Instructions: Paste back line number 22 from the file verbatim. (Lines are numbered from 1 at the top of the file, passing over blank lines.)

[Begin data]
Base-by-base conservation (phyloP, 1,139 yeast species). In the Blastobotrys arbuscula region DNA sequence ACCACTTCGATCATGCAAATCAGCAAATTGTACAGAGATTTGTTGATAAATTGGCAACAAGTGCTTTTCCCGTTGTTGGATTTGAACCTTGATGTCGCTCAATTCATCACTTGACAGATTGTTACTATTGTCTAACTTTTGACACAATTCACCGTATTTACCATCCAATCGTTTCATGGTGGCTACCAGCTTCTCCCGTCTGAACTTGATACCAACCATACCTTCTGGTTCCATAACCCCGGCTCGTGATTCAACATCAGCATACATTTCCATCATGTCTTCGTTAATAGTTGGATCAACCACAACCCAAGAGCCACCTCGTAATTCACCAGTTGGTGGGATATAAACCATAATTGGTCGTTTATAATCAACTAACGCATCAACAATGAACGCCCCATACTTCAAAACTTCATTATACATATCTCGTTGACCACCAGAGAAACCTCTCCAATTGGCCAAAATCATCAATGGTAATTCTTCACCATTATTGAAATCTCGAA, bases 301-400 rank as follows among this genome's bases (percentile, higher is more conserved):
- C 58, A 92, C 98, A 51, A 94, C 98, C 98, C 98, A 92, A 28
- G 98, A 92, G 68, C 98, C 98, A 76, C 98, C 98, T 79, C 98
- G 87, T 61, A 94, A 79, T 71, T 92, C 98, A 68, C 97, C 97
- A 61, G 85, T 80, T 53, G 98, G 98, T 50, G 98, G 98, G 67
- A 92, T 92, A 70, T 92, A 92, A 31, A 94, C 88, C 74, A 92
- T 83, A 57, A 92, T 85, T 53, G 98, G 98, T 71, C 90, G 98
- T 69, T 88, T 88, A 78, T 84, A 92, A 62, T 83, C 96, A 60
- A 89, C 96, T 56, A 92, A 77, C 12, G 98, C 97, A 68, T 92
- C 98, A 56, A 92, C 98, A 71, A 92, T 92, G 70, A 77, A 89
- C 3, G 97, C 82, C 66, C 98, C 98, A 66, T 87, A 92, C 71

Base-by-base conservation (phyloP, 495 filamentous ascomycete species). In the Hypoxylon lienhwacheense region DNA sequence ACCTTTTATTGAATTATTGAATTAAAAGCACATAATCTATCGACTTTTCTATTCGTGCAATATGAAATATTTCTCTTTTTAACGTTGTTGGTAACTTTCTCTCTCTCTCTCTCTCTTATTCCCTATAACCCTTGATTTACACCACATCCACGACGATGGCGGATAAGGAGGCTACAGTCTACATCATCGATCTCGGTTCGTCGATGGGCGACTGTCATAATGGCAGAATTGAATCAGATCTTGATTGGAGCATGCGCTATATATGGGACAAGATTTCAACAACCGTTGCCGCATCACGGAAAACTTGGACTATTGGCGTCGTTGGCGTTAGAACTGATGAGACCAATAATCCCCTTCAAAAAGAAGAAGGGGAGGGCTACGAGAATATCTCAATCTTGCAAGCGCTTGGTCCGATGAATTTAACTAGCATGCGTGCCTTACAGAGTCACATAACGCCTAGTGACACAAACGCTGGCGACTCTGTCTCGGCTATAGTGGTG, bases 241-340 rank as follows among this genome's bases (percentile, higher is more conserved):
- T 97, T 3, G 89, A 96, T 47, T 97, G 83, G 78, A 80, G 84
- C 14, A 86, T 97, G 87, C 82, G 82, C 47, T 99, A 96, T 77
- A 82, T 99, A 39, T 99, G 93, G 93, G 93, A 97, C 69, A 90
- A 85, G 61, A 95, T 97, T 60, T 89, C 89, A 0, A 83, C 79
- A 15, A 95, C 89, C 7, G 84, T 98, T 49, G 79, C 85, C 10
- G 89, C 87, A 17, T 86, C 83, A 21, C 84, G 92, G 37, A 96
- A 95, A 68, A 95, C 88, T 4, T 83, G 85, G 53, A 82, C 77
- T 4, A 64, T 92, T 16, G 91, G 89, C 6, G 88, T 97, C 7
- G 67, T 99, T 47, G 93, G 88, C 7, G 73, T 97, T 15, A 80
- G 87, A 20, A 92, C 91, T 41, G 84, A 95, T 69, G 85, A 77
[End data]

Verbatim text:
- G 87, A 20, A 92, C 91, T 41, G 84, A 95, T 69, G 85, A 77